18 Banks that Fintech Companies Need to Know

To build on last week’s piece (15 Banks and Fintechs Doing it Right), I put myself in the shoes of an early stage fintech company’s Founder.  Specifically, as someone with a new idea looking to develop meaningful financial relationships with regional and community banks in the United States.  With many exciting and creative fintech companies beginning to collaborate with traditional institutions, what follows is a list of 18 banks — all between $1Bn and $25Bn in size — that I think should attract the tech world’s interest.

By Al Dominick // @aldominick

Believe it or not, but bank CEOs and their teams are working hard to grow revenue, deposits, brand, market size and market share.  So a hypothetical situation to tee-up today’s column.

Imagine we developed a new, non-disruptive but potentially profit-enhancing software product (let’s put it in the “know-your-customer” sector since banks already spend money on this).  As the Founders, we want to approach banks that might be ready to do more than simply pilot our product.  While our first instinct would be to focus on recognizable names known for taking a technology-based, consumer-centric focus to banking, the low hanging fruit might be with CEOs and executive teams at publicly traded community banks — many of whom are above $1Bn in asset size and are just scratching the surface of developing meaningful fintech relationships.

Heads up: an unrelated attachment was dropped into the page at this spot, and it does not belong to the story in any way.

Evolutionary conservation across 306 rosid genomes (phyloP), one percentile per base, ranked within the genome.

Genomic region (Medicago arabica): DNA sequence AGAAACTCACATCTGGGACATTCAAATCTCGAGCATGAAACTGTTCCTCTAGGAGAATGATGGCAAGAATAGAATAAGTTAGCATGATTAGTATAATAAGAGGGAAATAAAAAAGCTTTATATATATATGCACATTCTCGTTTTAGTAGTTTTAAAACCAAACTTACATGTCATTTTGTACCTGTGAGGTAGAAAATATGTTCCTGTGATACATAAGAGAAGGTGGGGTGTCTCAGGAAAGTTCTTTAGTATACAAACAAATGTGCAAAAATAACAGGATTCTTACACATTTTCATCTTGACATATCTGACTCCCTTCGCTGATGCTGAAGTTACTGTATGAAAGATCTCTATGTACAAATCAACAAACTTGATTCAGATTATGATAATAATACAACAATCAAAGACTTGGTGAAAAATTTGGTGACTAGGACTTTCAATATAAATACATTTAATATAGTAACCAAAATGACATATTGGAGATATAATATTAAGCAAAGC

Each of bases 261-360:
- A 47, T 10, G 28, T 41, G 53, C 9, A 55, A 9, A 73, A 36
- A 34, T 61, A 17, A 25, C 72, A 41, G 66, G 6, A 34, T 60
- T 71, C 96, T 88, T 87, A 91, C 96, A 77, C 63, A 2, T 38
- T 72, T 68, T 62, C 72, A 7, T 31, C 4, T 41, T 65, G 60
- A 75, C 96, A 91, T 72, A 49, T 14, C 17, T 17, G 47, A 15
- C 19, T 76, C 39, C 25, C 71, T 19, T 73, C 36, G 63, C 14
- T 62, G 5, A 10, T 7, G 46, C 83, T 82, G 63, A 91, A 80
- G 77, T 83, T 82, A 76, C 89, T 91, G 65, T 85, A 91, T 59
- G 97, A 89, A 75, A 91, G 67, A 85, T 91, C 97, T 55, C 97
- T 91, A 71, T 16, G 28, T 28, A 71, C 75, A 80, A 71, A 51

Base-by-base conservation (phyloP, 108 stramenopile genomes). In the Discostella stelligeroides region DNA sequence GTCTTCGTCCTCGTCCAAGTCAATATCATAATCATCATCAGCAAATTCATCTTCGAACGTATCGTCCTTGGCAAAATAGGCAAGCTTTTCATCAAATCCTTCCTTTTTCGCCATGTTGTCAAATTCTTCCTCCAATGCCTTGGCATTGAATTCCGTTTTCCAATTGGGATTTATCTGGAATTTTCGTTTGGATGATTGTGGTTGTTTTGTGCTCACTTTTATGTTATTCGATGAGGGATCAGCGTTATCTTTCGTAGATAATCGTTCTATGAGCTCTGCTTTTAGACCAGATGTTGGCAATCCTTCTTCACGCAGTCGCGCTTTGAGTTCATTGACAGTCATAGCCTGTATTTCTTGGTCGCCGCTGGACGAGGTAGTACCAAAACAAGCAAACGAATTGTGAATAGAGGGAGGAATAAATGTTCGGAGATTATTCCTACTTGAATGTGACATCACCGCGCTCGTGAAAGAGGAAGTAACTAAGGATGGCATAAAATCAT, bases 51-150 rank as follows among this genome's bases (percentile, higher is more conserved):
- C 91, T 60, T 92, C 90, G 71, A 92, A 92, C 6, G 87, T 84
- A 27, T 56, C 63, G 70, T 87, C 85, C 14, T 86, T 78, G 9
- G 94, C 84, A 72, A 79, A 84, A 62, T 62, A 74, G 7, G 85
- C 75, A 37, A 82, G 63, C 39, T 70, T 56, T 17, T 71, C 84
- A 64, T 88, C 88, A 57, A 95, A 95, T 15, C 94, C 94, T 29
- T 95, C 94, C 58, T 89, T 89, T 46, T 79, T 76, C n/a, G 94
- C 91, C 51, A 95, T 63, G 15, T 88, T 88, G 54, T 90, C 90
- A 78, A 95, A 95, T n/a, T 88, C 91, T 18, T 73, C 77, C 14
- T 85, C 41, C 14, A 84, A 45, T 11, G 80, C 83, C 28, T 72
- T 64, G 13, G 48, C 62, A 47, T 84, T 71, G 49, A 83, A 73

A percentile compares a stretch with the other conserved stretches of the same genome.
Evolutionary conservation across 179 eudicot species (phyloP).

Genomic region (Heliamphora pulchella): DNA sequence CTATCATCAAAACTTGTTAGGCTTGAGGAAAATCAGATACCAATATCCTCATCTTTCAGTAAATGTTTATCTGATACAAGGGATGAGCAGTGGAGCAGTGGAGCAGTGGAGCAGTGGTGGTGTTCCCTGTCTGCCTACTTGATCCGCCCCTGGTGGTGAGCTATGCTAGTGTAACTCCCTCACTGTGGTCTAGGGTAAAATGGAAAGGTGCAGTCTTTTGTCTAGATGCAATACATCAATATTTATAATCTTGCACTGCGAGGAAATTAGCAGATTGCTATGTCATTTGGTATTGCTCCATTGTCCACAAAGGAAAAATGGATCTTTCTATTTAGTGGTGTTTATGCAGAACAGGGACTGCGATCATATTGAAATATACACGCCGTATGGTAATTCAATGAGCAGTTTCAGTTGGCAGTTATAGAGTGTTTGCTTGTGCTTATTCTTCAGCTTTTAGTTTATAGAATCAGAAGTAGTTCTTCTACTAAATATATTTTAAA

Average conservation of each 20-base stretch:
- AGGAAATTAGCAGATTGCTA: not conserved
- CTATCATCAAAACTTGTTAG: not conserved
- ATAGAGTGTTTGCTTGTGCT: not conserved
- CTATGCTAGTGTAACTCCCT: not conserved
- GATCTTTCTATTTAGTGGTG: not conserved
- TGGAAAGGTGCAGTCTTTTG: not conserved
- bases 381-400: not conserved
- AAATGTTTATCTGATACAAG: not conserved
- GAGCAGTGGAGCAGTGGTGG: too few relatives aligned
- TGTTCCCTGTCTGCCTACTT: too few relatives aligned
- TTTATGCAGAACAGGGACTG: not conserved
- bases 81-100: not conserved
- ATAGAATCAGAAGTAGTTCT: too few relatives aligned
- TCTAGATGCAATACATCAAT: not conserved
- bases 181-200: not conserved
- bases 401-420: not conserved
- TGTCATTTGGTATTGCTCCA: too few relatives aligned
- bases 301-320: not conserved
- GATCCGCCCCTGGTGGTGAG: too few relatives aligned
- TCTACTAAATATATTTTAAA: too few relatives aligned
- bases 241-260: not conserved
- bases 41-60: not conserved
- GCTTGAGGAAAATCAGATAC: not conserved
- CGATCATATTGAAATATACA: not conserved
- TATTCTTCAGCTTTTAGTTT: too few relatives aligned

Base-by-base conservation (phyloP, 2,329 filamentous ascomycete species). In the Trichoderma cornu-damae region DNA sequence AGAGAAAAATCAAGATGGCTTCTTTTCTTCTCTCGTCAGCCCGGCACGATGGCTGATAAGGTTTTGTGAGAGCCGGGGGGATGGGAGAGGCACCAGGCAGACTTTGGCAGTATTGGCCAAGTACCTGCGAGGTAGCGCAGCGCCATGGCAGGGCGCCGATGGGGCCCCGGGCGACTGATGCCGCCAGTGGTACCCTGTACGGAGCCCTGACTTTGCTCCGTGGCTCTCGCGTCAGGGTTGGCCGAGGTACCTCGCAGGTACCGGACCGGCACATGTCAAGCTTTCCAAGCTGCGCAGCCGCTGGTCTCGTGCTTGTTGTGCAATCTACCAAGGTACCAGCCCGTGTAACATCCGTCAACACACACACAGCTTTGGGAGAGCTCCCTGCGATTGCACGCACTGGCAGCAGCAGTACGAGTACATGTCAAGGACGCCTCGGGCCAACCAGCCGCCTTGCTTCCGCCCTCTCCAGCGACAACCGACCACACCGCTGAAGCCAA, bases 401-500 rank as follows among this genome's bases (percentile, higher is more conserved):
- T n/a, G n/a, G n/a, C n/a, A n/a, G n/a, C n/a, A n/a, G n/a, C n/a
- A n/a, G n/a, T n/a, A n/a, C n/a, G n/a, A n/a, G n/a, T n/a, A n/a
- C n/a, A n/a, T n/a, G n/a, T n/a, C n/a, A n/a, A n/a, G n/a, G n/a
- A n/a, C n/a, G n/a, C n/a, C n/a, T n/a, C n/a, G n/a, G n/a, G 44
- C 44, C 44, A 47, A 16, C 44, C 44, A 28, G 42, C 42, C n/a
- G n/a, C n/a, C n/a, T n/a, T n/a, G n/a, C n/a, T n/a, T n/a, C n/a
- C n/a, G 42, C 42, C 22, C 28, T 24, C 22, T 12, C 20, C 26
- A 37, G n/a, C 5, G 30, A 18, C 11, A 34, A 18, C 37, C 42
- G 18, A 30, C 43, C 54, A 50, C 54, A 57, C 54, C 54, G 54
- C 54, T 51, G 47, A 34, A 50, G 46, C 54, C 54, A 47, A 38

With the idea that smaller banks can act faster to at least consider what we’re selling, we cull the field, knowing that as of June 1 of this year, the total number of FDIC-insured institutions equaled 6,404; within this universe, banks with assets greater than $1Bn totaled just 699.

So now we are focused on a manageable number of potential customers and can spend time getting smart on “who’s-doing-what” in this space.  Can we agree that we want to approach banks that share common characteristics; namely, strong financial performance that sets them apart from their peers and operations in strong local markets or big economic states?  Good, because assuming we are starting from scratch in this space, here are our top prospects (listed in no particular order with approximate asset size):

  1. Citizens Business Bank in California ($7.3Bn)
  2. Pinnacle Financial in Tennessee ($6Bn)
  3. Farmers & Merchants in California ($5.5Bn)
  4. Western Alliance in Arizona ($10Bn)
  5. Eagle Bank in DC ($5.2Bn)
  6. Prosperity in Texas ($21.5Bn)
  7. BankUnited in Florida ($19.2Bn)
  8. BofI “on the internet” ($5.2Bn)
  9. First NBC in Louisiana ($3.7Bn)
  10. Burke & Herbert in Virginia ($2.6Bn)
  11. Banner in Washington ($4.7Bn)
  12. Bank of Marin in California ($1.8Bn)
  13. Cardinal Bank in Virginia ($3.4Bn)
  14. State Bank in Georgia ($2.8Bn)
  15. TCF Financial in Minnesota ($19.3Bn)
  16. United Bank in Connecticut ($5.5Bn)
  17. Boston Private in Massachusetts ($6.8Bn)
  18. Opus Bank in California ($5.1Bn)

At a time when the concept of service is fast changing to reflect highly functional technology and “always-available” customer experiences, these eighteen banks — already successful in their own right — strike me as just the types to think about approaching.

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*Now I’m not suggesting everyone pick up the phone and call each’s institutions CEO.  But If you are with a fintech thinking about partnerships and collaboration, you could do a whole heckuva lot worse than spending some time learning what makes all of these banks more than just financially strong and consumer relevant.

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